11 ways to be a great host

By Caitlin Kelly

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After a long journey, time to relax…

Thanks to Jackie Cangro for the idea!

A few suggestions for those of you about to become a holiday host:

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No nagging, chivvying or political battles

Of all years, this is probably going to be the toughest for many of us. If you and your guests hold opposite political views, staying calm and civil is key. Garden-variety queries all guests dread — “So, why are you still single?” are bad enough!

Whatever it takes, try to avoid big arguments. Not much winning likely.

Private time!

Even the most social and extroverted among us need time to nap, rest, read, recharge. To just be alone for a while. Don’t feel rejected if someone needs it and don’t be shy about suggesting a few hours’ break from one another, every day.

A cheat sheet

Offer a sheet of paper with basic info: the home’s street address and phone numbers; nearby parks or running trails; an emergency contact; taxi numbers or the nearest gas station; directions to the nearest hospital, pharmacy and drugstore; how to work the coffee-maker and laundry facilities.

Anything guests need to know to stay safe and avoid creating inadvertent chaos.

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Thoughtful details: nice bath/shower gel or soap, bottles of cold water at bedside, setting a pretty table with a tablecloth, flowers and cloth napkins, a scented candle bedside, extras they might have forgotten or need (sanitary supplies, razors, diapers.)

Good guests really appreciate these.

A mini flashlight in their room

Especially helpful in a larger home, to navigate one’s way to the bathroom, on stairs or into the kitchen for a midnight snack.

A small basket of treats

Granola bars, crackers, some hard candy, almonds. We all get a bit hungry between meals.

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A selection of magazines

Nothing gloomy! Glossy shelter magazines always a safe bet.

Ask about and accommodate serious dietary preferences and allergies

Adding some half-and-half or a loaf of multi-grain bread won’t break the bank. If your guests have long lists of highly specific must-haves, it’s fair to ask them to bring some with them, (if traveling by car.)

If your guests are arriving with multiple ever-ravenous teenagers, maybe discuss splitting the grocery bill; it’s one thing to be a gracious host, but if your normal budget is already tight, don’t just seethe in silence at the need to keep buying more and more and more food.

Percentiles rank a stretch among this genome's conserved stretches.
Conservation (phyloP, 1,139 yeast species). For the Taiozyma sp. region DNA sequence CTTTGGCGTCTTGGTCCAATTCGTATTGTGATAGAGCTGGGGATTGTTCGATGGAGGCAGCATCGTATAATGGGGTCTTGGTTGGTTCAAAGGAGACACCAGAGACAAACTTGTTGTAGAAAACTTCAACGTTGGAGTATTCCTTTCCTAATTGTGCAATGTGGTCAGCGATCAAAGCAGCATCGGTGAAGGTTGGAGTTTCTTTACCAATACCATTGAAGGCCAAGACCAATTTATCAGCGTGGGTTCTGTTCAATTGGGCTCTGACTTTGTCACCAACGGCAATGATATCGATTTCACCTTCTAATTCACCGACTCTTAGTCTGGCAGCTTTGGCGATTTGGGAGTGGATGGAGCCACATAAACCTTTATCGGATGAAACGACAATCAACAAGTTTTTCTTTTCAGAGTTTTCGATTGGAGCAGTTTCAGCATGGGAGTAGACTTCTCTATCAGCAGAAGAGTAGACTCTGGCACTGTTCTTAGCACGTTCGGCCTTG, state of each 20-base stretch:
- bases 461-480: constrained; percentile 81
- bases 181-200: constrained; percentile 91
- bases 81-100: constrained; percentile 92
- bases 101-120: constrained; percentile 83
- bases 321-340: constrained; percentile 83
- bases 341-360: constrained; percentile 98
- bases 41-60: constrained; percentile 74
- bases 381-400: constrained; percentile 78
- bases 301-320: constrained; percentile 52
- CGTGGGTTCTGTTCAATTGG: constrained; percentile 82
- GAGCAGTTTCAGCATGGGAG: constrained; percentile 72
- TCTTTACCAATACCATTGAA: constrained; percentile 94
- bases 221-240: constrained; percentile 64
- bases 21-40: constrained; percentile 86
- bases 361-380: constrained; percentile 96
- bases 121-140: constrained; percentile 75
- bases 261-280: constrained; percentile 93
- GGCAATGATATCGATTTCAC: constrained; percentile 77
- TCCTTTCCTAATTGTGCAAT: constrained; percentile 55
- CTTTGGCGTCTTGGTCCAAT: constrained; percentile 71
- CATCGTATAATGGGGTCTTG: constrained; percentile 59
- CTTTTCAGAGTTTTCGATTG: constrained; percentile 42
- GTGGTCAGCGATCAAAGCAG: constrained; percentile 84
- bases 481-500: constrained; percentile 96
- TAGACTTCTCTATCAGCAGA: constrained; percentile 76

A frank discussion about what you expect and all hope to accomplish: (lots of nothing? A tightly scheduled day?,  and at what speed

Few things are as grim as staying in a home that has vastly differing standards of cleanliness, timing, punctuality, tidiness, organization — even religiosity — than you do.

Some people are up at 5:00 a.m. every day on their Peloton or email while others’ notion of a holiday mean sleeping until noon. Do your best to coordinate schedules, at least for shared meals, then prepare to be easy-going and flexible.

A card in your room with your home’s wi-fi details and password

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The private home we stayed in in rural Nicaragua, while working for WaterAid. We felt deeply welcomed, and grateful for it!

A true sense of welcome

Most essential.

People know when their presence is really wanted and welcomed — and when it isn’t, (like the dirty cat litter box under my pull-out bed at one “friend’s” home and the empty fridge in another’s.)

If you really can’t bear having others staying in your home with you, (for whatever reason), don’t do it. It can be a difficult conversation and you may have to gin up some solid excuses (bedbug invasion?) but there are few experience as soul-searing (believe me!) as staying with someone — especially if your own home is a long expensive journey away — who doesn’t want you there.

4 thoughts on “11 ways to be a great host

  1. these are all wonderful and thoughtful suggestions. it not only makes it easier and more comfortable for the guest, it actually makes it easier to be the host. )

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